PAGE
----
Learning Factors for TIMSS Math Performance Evidenced through Machine Learning in the UAE
Ali Nadaf (Alef Education) Samantha Monroe (Alef Education) Sarath Chandran (Alef Education) Xin Miao (Alef Education)
Understanding how the UAE K12 education system performs with data-driven evidence is key to inform better policy making to support UAE vision to upskill human capital growth for its economic transformation. In this study, we investigate the potential of using machine learning techniques to understand key learning factors contributing to UAE student math performance on the TIMSS 2019 assessment. Due to the fact that learning factors co-exist and interact with one another, we explore the SHapley Additive exPlanations (SHAP) approach to explain the complexity of the model. The results highlight the importance and contributions of each learning factor and uncover the relationships between the learning factors. Understanding key learning factors and identifying evidence-based intervention opportunities will help policymakers with informed education intervention designs to improve student mathematics learning, in order to improve UAE student TIMSS math performance over the long run.
AI Applications and Implications in the UAE K12 Public Sector: Industry Experience from Alef Education
Xin Miao (Alef Education) Joe El Sebaaly (Alef Education)
Artificial Intelligence and globalization have been driving changes in how we live, what we do, how we interact with one another, and these trends have also been raising questions of what the international education systems should do to prepare children today to take on jobs that will emerge in the future and to train teachers and school leaders to be ready for future technology trends. Hence, it is important to understand what kind of tasks, skills and human agencies are being replaced or enhanced by AI already within the education system. In this paper, we present a summary of AI applications in the UAE K12 public school sector by Alef Education against the backdrop of the UAE National Strategies for AI 2031 and the UNESCO 2021 summary of global applications of AI in education. Additionally, this paper highlights Alef Education proof-of-concept industry take-aways, some future roadmap additions and long-term implications of AI on human development in education.
Evidence-based Education Reform to Integrate Global Competence into Abu Dhabi K12 Public Schools for 21st Century Learning
Xin Miao (Alef Education) Ali Nadaf (Alef Education) Zhuotong Zhou (Alef Education)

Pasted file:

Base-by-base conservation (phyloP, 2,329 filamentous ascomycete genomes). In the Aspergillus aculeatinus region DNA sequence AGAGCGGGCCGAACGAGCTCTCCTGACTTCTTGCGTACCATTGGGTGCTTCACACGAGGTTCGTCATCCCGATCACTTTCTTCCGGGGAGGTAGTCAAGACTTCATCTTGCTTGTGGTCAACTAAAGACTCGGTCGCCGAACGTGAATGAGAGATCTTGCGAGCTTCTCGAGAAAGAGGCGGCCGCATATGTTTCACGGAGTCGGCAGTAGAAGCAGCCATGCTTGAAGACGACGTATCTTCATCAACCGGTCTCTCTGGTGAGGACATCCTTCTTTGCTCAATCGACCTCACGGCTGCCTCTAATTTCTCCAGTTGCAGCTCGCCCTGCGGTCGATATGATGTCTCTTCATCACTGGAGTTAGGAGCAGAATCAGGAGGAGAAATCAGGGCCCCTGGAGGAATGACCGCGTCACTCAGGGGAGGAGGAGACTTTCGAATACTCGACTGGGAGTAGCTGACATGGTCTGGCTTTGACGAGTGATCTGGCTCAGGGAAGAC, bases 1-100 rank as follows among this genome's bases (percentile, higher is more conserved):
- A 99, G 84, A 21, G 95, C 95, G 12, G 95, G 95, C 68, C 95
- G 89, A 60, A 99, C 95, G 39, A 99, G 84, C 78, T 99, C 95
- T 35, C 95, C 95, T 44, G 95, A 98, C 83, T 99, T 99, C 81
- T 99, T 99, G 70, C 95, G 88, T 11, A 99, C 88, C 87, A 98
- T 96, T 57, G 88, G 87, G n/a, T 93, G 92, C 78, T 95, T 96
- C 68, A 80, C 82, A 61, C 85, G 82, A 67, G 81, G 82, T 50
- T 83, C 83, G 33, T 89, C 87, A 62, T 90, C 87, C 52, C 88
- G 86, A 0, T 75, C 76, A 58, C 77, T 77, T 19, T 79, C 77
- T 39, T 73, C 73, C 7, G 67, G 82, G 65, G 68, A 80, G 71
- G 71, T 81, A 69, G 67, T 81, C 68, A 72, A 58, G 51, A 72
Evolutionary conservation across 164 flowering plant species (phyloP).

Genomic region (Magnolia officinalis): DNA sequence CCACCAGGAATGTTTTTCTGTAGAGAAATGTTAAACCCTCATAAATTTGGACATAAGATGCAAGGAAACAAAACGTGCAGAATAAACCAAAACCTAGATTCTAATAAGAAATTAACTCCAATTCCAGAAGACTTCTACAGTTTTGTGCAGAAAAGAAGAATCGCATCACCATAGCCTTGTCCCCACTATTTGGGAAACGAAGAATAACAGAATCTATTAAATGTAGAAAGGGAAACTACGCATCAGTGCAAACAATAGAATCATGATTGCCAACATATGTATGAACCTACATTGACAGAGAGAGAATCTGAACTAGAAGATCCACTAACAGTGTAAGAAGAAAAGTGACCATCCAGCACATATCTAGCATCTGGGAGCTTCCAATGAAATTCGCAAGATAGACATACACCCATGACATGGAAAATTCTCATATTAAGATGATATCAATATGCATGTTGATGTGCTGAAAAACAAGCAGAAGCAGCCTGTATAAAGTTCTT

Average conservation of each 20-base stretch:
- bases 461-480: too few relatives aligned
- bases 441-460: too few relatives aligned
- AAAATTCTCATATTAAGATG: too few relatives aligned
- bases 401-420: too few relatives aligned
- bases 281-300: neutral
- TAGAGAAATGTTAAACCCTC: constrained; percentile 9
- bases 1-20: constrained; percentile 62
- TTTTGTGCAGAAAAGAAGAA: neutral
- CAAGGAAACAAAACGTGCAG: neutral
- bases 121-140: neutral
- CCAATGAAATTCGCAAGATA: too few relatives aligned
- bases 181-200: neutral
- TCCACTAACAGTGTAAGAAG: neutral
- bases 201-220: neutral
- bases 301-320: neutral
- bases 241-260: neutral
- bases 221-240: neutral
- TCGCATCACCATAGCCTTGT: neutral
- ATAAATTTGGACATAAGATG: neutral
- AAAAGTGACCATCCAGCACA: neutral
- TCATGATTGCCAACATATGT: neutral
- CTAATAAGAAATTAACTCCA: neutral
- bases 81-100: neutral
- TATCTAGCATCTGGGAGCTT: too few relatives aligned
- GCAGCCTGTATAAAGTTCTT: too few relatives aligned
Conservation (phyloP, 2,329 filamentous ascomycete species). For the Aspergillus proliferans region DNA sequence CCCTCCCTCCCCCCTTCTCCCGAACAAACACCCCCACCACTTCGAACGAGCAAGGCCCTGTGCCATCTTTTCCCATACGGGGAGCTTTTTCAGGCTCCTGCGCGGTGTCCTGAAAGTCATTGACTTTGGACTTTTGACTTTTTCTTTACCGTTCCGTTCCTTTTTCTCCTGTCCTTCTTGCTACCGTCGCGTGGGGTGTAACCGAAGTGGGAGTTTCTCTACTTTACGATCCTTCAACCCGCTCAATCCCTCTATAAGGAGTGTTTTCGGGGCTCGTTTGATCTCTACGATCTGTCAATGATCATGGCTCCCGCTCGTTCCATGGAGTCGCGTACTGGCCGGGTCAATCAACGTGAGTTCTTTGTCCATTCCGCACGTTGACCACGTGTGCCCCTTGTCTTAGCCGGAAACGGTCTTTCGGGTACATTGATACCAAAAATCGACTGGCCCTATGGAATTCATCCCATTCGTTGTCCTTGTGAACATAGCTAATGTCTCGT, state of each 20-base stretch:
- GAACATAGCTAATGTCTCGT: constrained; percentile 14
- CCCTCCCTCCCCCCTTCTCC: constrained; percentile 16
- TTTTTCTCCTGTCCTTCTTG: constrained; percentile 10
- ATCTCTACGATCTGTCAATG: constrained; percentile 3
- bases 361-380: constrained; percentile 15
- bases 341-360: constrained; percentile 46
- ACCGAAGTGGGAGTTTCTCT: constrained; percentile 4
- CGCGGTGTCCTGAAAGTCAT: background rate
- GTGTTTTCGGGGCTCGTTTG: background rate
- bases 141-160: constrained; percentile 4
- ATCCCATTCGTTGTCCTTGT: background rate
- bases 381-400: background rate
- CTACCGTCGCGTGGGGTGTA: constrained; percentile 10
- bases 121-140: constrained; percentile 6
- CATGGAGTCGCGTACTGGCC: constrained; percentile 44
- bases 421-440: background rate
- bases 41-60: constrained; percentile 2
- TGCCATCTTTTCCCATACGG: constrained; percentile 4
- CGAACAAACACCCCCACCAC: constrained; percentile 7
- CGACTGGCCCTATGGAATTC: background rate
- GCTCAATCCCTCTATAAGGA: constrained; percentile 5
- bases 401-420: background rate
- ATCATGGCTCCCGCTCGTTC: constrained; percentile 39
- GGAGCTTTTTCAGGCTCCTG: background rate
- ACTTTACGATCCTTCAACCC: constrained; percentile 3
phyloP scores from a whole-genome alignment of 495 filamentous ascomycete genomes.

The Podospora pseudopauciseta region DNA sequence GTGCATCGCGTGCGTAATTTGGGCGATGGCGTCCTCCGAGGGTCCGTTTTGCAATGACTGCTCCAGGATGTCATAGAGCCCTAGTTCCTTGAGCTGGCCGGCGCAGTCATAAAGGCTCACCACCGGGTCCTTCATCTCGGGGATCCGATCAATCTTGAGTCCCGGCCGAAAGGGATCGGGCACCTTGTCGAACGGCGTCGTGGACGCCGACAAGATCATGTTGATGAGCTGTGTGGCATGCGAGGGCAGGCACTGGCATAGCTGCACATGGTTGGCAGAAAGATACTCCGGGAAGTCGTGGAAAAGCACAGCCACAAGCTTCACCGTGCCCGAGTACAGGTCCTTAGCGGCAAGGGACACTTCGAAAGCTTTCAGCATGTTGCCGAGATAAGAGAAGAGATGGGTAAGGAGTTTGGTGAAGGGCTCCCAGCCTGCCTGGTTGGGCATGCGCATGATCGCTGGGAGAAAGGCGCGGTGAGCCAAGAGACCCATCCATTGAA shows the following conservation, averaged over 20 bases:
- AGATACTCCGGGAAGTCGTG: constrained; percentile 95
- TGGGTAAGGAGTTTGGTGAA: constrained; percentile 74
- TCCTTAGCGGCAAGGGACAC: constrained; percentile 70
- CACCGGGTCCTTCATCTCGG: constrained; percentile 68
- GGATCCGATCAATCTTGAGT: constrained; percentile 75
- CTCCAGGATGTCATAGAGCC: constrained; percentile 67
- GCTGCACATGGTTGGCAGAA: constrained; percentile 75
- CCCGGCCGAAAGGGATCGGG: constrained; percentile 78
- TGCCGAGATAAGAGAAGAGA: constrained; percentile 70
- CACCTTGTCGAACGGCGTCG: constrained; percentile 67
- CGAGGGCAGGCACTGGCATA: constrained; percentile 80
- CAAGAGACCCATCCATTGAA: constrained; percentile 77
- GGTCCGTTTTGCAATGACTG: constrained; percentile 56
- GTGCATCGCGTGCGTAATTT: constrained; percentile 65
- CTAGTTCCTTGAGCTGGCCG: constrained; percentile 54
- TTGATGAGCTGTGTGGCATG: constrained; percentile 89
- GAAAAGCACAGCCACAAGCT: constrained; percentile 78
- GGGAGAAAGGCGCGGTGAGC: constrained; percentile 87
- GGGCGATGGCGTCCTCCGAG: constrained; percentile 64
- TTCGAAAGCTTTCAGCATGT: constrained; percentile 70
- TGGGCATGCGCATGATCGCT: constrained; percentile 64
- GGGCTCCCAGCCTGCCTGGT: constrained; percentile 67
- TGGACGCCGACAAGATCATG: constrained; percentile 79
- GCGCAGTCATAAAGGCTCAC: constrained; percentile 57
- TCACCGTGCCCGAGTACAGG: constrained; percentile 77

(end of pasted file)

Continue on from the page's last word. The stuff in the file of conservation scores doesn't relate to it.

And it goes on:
As our world goes through tremendous global and local changes over the last decades, international organizations (i.e. UN and OECD) and national governments have been adopting new policies and strategies across sectors to tackle issues of local and global significance such as digital & technological revolution, climate change, global pandemic, sustainable developments. Global competence has been coined by international education researchers as key 21st-century competencies for K12 learners to act as responsible global citizens to understand and take action against global and local shifts, as happenings and actions in one area will affect outcomes in others. This paper sets out to investigate evidence that supports intervention designs that incorporate global competence and other intertwined skills (i.e. metacognition & English reading) in the UAE K12 public-charter schools. Through the analysis using PISA 2018 global competence data and Machine Learning model, this paper found that global competence contributes to student academic performance, and there is an urgent need to build student awareness of global issues for UAE public schoolboys particularly in the Abu Dhabi emirate. Building stronger self-efficacy of global issues and enhancing student awareness of intercultural communication is more important for UAE public school students than private school students. This paper details evidence for intervention focus group and skill designs in Abu Dhabi public-charter school setting, connecting informal learning (i.e. Dubai Expo 2021 educational resources) with project-based formal school learning in order to cultivate global competencies, metacognition and reading literacies, with which students are able to recognize diverse perspectives, communicate ideas and collaboratively investigate and take action against local & global sustainable issues.
Grit and Academic Resilience During the Covid-19 Pandemic
Daniel L. Chen (University of Toulouse Capitole) Seda Ertac (Koc University) Theodoros Evgeniou (INSEAD) Xin Miao (Alef Education) Ali Nadaf (Alef Education) Emrah Yilmaz
Grit, a non-cognitive skill that indicates perseverance and passion for long-term goals, has been shown to predict academic achievement. This paper provides evidence that grit also predicts student outcomes during the challenging period of the Covid-19 pandemic. We use a unique behavioral dataset from a digital learning platform in the United Arab Emirates to construct a new measure of grit. We find that controlling for baseline ability, students who were more gritty according to this measure before the pandemic, register lower declines in math and science scores during the coronavirus period. Using machine learning, behavioral data in the platform prior to the pandemic can explain 76% of variance in academic resilience. A survey measure of grit of the same students, on the other hand, does not have significant predictive power over performance changes. Our findings have implications for interventions on non-cognitive skills, as well as how data from digital learning platforms can be used to predict student behavior and outcomes, which we expect will be increasingly relevant as AI-based learning technologies become more common.